I don’t usually describe conferences as “mind expanding,” but in this instance, the description is justified. At O’Reilly’s Solid 2015: Hardware, Software & the Internet of Things, held recently at Fort Mason in San Francisco, I encountered startling views of the future, thoughtful presentations on creative combinations of exciting new technologies, and warnings about what might happen if somehow it all goes wrong.
Dozens of speakers and presenters covered topics ranging from synthetic biology to augmented reality helmets to 3D printed automobiles. The audience was a mix of software developers, hardware designers, traditional manufacturers, digital manufacturers, academics, entrepreneurs, and venture capitalists keen to spot the next major tech trends.
The conference was organized around multiple tracks and themes, including data, design, software, hardware, product development, manufacturing, biology, security, technology, and startups. What follows is an overview of my key takeaways. Read more…
A new, low-impact model for manufacturing using a dematerialized approach
The current approach for manufacturing automobiles is expensive, wasteful, and energy-intensive; it hurts our environment as well as our economy. When it costs hundreds of millions of dollars to start a car factory, innovation becomes nearly impossible. As we triple the number of cars on the road in the next 30 to 40 years, the conventional approach will not be sustainable.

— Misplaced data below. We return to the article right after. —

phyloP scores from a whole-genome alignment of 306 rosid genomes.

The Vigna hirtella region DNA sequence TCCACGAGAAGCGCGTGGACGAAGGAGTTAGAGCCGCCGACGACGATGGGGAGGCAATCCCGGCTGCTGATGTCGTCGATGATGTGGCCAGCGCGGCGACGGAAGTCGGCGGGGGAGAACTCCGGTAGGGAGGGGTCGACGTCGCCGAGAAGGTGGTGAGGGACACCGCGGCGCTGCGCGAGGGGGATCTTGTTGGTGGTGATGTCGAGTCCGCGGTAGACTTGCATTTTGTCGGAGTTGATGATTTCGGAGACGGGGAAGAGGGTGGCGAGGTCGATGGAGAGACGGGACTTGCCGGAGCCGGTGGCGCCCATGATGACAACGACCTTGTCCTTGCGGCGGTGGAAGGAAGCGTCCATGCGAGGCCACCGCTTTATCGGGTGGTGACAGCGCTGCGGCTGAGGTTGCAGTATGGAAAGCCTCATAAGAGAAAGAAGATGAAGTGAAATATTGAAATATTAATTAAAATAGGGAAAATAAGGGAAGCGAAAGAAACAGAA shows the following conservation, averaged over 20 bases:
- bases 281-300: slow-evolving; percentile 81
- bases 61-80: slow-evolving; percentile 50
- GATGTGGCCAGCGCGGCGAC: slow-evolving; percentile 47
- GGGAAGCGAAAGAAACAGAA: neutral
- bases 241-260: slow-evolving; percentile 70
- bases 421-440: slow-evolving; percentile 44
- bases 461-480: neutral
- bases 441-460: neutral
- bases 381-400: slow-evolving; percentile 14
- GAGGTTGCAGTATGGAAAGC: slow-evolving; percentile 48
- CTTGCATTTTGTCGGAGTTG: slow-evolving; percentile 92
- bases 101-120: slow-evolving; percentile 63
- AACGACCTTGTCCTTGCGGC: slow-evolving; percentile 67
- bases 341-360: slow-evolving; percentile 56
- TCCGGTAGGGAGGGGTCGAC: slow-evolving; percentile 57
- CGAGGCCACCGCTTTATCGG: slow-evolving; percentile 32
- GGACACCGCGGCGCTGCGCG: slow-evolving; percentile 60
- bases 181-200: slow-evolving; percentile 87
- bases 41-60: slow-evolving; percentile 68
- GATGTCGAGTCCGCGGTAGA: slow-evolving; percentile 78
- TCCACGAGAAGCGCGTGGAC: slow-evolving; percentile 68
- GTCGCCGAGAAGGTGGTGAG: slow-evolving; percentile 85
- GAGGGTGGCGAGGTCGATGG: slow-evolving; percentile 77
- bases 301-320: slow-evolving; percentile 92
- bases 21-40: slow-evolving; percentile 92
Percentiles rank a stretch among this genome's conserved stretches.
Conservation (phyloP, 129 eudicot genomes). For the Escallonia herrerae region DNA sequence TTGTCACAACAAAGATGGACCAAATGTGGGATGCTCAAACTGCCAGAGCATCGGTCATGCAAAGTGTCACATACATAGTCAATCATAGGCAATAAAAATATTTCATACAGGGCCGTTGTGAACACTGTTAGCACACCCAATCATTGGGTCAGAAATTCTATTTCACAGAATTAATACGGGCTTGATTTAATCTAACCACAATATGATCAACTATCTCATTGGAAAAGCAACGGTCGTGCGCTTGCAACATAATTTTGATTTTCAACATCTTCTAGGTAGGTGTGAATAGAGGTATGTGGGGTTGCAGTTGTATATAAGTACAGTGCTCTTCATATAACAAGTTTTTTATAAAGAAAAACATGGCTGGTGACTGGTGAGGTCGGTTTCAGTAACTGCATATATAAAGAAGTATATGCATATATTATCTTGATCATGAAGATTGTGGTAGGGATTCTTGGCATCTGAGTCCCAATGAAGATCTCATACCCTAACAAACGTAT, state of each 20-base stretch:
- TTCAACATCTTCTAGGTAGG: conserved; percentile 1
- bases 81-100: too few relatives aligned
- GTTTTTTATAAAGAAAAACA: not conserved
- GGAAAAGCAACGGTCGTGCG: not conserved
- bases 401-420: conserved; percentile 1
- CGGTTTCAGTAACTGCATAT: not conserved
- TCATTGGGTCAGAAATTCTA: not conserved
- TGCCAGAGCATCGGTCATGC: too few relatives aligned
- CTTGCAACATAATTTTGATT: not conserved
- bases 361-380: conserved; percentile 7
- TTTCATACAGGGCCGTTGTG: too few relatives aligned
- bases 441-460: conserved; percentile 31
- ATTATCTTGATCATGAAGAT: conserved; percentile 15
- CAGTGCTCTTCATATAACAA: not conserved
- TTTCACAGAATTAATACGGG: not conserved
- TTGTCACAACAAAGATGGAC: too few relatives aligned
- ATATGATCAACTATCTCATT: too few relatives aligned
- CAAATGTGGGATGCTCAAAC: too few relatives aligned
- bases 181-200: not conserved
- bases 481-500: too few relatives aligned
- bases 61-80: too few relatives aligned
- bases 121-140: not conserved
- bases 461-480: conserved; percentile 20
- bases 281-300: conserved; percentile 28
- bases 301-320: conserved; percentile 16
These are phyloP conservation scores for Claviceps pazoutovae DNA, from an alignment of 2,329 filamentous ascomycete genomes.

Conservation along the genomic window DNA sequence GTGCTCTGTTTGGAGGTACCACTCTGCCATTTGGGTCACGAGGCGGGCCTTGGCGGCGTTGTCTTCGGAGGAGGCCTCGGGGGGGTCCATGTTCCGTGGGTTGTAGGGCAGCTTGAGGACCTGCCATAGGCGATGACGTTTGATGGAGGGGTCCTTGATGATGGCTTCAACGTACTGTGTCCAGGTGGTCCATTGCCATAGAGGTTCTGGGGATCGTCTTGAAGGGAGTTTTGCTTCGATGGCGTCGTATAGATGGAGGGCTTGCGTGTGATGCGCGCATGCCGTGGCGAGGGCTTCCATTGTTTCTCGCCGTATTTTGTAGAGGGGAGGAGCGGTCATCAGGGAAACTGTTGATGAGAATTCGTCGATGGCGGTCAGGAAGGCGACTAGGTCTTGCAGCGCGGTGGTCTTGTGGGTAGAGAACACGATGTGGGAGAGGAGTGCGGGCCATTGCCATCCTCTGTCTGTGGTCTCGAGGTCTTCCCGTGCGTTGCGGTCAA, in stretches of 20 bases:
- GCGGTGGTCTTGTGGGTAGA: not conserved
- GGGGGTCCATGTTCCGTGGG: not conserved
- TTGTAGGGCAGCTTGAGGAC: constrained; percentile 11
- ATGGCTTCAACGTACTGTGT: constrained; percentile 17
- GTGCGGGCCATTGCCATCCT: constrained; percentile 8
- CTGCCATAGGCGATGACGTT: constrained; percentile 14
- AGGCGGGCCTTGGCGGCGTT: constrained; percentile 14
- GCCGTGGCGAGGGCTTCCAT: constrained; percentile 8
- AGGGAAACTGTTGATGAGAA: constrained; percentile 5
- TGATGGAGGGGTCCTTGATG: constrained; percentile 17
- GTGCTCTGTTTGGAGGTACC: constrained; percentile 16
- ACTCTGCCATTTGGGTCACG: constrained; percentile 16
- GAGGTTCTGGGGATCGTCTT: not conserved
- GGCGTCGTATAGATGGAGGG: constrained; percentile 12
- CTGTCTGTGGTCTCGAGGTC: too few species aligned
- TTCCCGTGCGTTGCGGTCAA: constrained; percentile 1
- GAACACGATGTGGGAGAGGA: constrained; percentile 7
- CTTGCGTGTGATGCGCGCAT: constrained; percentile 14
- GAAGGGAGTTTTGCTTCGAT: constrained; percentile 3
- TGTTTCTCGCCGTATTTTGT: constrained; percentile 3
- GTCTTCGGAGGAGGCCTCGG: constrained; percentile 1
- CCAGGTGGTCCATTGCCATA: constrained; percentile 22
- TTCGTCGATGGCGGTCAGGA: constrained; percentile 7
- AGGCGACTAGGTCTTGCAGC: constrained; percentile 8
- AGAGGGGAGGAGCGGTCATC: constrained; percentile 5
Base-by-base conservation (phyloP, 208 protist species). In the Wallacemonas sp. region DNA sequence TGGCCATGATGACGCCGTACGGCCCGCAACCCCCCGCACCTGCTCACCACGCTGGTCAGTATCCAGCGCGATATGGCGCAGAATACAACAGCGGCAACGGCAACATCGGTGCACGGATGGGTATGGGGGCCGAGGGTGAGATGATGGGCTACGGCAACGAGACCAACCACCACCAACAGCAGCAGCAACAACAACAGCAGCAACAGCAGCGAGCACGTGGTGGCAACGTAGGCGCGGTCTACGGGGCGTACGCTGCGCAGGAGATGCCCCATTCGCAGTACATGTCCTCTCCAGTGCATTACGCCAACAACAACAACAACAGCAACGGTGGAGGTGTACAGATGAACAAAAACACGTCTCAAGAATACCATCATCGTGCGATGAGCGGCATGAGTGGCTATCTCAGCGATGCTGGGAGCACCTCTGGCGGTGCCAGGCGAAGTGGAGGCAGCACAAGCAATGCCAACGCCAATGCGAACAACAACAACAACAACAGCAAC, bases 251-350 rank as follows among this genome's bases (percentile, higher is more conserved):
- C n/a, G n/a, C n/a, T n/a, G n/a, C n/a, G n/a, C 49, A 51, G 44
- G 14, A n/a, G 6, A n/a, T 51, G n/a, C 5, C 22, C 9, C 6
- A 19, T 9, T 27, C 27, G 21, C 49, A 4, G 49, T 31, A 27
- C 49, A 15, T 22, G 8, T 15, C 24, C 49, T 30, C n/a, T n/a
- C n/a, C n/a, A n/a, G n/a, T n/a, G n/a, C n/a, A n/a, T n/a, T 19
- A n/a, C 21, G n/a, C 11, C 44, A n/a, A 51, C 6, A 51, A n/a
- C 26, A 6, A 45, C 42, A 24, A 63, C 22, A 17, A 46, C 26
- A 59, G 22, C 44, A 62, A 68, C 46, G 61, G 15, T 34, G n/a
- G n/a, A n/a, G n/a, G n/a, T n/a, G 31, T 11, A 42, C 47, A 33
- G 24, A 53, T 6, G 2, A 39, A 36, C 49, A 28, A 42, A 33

Dematerialization — reducing the material and energy required to build cars — is the only effective way to reduce the environmental and social damage stemming from automobiles. Dematerialization will lead to:
- Far fewer emissions from both manufacturing and operation
- Much lower material and energy inputs in manufacturing
- Dramatically better gas mileage
- Lower wear on roads
- Fewer fatalities from car accidents
By focusing on dematerialization, my company Divergent Microfactories was able to build a car with only a third of the total health and environmental damage of an 85 kWh all-electric car. The objective: drive that impact down to a quarter or less. Read more…
Building organizational bridges across the enterprise is critical to ensure successful IoT deployments.
With the proliferation of IoT-enabled systems and devices across the physical environment, the IoT is already embedded in the enterprise, often deep inside the industrial infrastructure. Generating terabytes of data, sensor-laden objects — lighting, HVAC systems, thermostats, beacons, and others — justify their cost based on the business benefits alone. Whether for energy savings, process efficiency, worker tracking, threat detection, or other purposes, facilities engineering teams are procuring these sensors and systems to address business needs. The challenge? Buildings are getting smarter without explicit or intentional involvement from IT, creating missed opportunities to leverage these assets and their data, and to align with a broader IT strategy.
While IT focuses on the computing and network infrastructure rather than the physical environment, facilities teams are deploying a new layer of smart devices across the infrastructure, without thinking that these objects are actually a series of data-generating nodes on the corporate network. To extract maximum value from these new, smart, networked devices, organizations need to redefine the historically challenged relationship between facilities and IT teams. While facility managers handle everything from plant operations, HVAC systems, maintenance teams, and snow removal, they are now also a new customer or partner for IT as buildings become instrumented. IT teams are subject matter experts and strategic partners that can ensure technology acquisitions within the physical environment will integrate with the other systems across the enterprise.